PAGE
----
Cherry trees need full sun to grow and thrive. Plant your cherry tree in an area that gets 6 to 8 hours of full sun each day and has fertile, well-drained soil. Direct sunlight is crucial to the number of cherries each harvest yields and the taste of the fruit itself. Providing your cherry tree with full sun prevents fungal diseases from getting a foothold as well.
How Many Hours of Sun Do Cherry Trees Need?
Cherry trees need 6 to 8 hours of full sun on a daily basis. If they receive less than this amount, you are risking a poor harvest with low-quality fruit. So, plant cherry trees in an area that receives all-day sun. South-facing plantings that are not shaded by buildings work best for growing cherries.
- Cherry trees need 6–8 hours of full sun daily.
- If cherry trees get less than 6 hours of sun per day, they will produce small harvests.
- Your cherries may taste “off” if the trees don’t get appropriate sunlight.
If your cherry trees get a little less than 6 hours daily, the negative effects may not be severe, but significantly less than 6 hours of daily direct sun will definitely have a bad effect on your trees.
Can Cherry Trees Grow in Indirect Sunlight?
Cherry trees can grow in indirect sunlight, but most varieties will produce less fruit if they are deprived of direct sun. Without full sun, you may also end up with fruit that does not fully ripen. This means you’ll end up without any cherry harvest.
- Cherry trees can grow in indirect sunlight.
- If they don’t get 6–8 hours of direct light, most cherry trees produce less fruit.
- Cherries may not completely ripen if the tree does not receive direct sunlight.
- Extreme heat and direct sunlight can also harm cherries.
- Use this row cover to shade your cherry trees when temperatures rise above 100℉ (38℃)
If your cherry tree receives all-day sun when temperatures rise above 100℉ (38℃), the excess heat can force the growing cycle of your cherries to progress too quickly. In this case, cover your cherry trees with sun-filtering row covers until temperatures cool down.
- Winter protection for your plants and crops.
- Lightweight and breathable material.
- Can also be used to encourage rapid seedling growth.
Can Cherry Trees Grow in Shade?
Most varieties of cherry trees can grow in the shade, but will not produce a good harvest. In the majority of cases, you can expect less fruit and fewer flowers if you grow your cherry trees in shade. This is because the trees will shift their focus from producing fruit to trying to find sunlight.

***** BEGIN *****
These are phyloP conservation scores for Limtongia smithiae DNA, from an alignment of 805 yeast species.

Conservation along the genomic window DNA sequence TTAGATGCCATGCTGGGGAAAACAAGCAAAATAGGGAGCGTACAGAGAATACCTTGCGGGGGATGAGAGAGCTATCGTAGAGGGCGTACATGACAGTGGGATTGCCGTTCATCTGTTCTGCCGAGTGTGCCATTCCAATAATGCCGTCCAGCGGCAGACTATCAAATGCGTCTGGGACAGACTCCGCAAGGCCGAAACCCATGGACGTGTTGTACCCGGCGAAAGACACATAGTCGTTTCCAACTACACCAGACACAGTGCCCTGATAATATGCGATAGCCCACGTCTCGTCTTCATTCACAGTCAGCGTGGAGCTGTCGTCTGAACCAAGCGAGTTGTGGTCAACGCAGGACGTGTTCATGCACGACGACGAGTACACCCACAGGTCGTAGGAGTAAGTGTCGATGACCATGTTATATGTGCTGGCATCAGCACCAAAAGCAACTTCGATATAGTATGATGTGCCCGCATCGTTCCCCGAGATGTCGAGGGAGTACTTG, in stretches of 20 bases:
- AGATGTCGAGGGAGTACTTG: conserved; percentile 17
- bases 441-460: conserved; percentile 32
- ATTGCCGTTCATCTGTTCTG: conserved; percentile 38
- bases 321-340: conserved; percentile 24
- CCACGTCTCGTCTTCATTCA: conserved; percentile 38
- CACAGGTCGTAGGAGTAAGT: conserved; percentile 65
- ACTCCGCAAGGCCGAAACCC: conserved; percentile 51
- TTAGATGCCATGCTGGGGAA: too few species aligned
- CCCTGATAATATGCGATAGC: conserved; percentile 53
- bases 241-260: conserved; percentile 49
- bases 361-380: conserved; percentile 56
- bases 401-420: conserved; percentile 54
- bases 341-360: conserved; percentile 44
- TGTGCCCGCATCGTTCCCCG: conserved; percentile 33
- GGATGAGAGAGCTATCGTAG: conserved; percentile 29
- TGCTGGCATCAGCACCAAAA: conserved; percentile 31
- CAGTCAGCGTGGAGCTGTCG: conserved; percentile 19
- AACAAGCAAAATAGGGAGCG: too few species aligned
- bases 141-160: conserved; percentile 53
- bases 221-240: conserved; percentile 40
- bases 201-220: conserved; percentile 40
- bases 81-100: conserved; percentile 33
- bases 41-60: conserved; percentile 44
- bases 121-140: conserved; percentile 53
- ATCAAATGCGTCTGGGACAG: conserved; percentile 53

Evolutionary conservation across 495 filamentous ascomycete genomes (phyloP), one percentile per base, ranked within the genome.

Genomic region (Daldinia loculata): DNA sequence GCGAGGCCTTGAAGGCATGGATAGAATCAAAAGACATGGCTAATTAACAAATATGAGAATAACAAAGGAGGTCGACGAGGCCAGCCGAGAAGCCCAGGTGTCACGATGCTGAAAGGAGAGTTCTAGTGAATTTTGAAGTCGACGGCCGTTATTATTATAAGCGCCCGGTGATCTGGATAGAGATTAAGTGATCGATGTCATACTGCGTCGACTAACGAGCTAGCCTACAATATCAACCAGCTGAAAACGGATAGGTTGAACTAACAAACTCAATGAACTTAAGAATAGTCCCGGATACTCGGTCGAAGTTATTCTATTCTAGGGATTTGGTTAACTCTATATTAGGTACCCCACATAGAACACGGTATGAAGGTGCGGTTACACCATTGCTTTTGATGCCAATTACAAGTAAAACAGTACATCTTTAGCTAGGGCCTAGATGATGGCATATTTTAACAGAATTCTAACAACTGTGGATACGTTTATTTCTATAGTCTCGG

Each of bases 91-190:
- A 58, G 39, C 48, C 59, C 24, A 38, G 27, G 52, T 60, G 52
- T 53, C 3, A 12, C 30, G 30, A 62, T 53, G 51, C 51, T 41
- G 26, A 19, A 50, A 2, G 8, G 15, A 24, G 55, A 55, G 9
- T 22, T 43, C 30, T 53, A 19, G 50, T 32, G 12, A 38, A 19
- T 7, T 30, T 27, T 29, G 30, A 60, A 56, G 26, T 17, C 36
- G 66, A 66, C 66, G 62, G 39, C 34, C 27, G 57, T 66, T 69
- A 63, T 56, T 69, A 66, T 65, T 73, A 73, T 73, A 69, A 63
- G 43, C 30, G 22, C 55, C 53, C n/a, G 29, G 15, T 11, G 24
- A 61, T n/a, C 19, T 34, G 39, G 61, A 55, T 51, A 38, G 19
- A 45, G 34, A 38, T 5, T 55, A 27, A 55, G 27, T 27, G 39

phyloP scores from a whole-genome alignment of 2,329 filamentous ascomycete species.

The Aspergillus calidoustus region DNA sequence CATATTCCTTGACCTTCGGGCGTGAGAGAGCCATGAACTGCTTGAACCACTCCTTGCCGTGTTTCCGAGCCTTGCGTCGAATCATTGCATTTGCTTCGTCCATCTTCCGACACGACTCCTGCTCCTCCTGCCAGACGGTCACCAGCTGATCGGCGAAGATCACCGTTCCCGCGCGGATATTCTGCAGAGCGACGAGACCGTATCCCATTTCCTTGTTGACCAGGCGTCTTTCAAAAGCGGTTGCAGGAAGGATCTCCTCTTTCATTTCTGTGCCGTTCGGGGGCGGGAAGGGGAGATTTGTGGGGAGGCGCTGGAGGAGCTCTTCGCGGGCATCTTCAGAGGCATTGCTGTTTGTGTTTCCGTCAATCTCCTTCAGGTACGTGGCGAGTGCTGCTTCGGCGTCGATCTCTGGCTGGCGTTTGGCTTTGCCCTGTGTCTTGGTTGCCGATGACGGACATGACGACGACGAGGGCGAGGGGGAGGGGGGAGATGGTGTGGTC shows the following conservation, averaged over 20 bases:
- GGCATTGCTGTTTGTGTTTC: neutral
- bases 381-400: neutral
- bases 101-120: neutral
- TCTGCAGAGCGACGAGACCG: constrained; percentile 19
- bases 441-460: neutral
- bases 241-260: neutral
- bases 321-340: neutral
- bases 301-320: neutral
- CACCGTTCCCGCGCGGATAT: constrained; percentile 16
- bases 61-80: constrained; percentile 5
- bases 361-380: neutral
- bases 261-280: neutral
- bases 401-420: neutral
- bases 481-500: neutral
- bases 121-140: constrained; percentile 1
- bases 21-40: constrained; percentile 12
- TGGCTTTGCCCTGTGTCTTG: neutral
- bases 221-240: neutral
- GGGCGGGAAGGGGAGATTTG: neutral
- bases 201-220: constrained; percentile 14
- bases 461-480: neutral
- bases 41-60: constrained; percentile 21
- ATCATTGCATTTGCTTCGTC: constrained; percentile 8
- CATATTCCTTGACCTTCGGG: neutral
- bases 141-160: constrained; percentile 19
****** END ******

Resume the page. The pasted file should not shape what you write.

- Cherry trees can grow in shade but will not do well.
- When grown in shade, cherry trees produce fewer flowers and less fruit.
- Roots and foliage will grow leggy trying to find sun.
Growing a cherry tree in the shade results in leggy, odd-looking foliage. Certain ornamental cherry tree varieties are a bit more shade-tolerant, but adequate sunshine is ultimately vital to the health of any cherry tree.
What Happens if Cherry Trees Don’t Get Enough Sun?
Cherry trees that don’t receive enough sunlight produce poor-tasting fruit. Cherries may not grow as large, may have a bitter taste, or might be dry, rather than juicy. Cherry trees that don’t get enough full sun usually have fewer flowers as well.
- Poor fruit quality is a sign of sun deprivation.
- Cherry trees produce fewer flowers if enough full sun is not provided.
- A poor harvest, leggy foliage, and a delay in fruit setting are all signs of the lack of sun.
- Cherry trees deprived of sun may develop fungal diseases.
You can expect fewer cherries overall from your harvest if the tree lacks sunlight. A delay in the fruit setting is also possible, which means that your trees may produce fruit, but the fruit will never ripen. Cherry trees that are deprived of sunlight often become leggy as well, and are far more susceptible to fungal diseases.
Can Cherry Trees Get Too Much Sun?
Cherry trees are typically not harmed if they get more than the recommended 6 to 8 hours of full sun, but sun scorch is a possibility. Cherry trees usually develop their own canopy, which is sufficient protection from the harsh afternoon sun, but young cherry trees should be given additional protection from sunburn.
- Cherry trees can become sun-scorched if overexposed to hot sun, especially if not given enough water.
- Young cherry trees are susceptible to sunburn.
- Whitewashing the trunks and larger limbs can help prevent sun scorch.
- Signs of sun-scorched include overly ripe fruit.
- Dark spots on the trunk, and a brownish-yellow tinge on the foliage may also indicate sun scorch.
Whitewashing the trunk and largest limbs with a mixture of one-half white latex paint and one-half water can help reflect hot sun away from your trees. Signs of sun scorch include an unsightly brown or yellowish tinge on the foliage, or dark spots on the trunk for which no other reason can be found. Cherries may also become overly ripe at an abnormally fast pace if they are not protected from excessive heat and sunlight.
How Much Sun Do Cherry Trees Require?
Full sun is vital to the health of your cherry trees. It also dictates the size and quality of your harvest. Keep these cherry-growing tips in mind when planting your tree:
- Cherry trees need 6–8 hours of full sun daily.
- Direct sunlight is vital to the harvest and the health of cherry trees.
- Fungal diseases are easier to prevent when cherry trees get direct sunlight.
- Cherry trees grown in full sun produce bigger, better-tasting harvests.
- If your cherry tree lacks sun it is prone to disease and may produce bitter fruit.
- Sun scorch is possible when temperatures exceed 100℉ (38℃), but most cherry trees enjoy all-day sun.
In order to grow ripe, sweet cherries, make sure to plant your tree where it will receive plenty of direct sun. If you have a young cherry tree, consider growing it in a pot for a while. Move the pot to different locations in your garden until you find a palace where the tree thrives. Make this the tree’s permanent spot.